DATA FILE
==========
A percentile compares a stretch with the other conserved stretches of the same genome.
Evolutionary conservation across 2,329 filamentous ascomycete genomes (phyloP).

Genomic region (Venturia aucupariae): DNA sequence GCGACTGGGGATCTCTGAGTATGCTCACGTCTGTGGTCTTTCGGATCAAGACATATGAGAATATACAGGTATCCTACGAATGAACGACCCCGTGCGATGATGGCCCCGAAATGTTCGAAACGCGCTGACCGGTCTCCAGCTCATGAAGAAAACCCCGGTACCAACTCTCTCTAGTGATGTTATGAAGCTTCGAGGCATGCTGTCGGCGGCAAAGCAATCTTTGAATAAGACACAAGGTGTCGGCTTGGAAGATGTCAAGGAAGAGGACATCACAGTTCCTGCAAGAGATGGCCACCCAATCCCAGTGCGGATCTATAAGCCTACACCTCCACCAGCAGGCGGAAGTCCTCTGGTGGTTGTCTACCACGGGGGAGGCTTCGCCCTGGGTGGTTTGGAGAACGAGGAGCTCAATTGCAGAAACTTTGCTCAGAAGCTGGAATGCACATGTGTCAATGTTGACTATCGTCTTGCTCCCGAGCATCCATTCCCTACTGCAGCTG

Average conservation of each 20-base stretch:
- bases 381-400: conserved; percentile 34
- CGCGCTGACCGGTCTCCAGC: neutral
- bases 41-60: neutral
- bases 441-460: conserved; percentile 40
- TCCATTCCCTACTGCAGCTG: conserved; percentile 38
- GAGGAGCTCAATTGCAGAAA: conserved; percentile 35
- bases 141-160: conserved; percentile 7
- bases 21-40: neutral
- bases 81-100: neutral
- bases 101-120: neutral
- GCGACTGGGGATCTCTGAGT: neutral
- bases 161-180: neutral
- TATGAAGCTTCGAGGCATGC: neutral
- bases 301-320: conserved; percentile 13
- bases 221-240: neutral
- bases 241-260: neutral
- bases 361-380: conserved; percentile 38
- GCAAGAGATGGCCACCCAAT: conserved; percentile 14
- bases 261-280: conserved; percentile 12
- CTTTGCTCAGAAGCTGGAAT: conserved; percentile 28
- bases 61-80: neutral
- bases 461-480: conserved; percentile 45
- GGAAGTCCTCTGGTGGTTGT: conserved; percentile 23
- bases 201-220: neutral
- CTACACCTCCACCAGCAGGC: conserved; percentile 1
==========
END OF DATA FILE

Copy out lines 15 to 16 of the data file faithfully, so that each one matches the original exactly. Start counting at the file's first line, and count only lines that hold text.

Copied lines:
- GCGACTGGGGATCTCTGAGT: neutral
- bases 161-180: neutral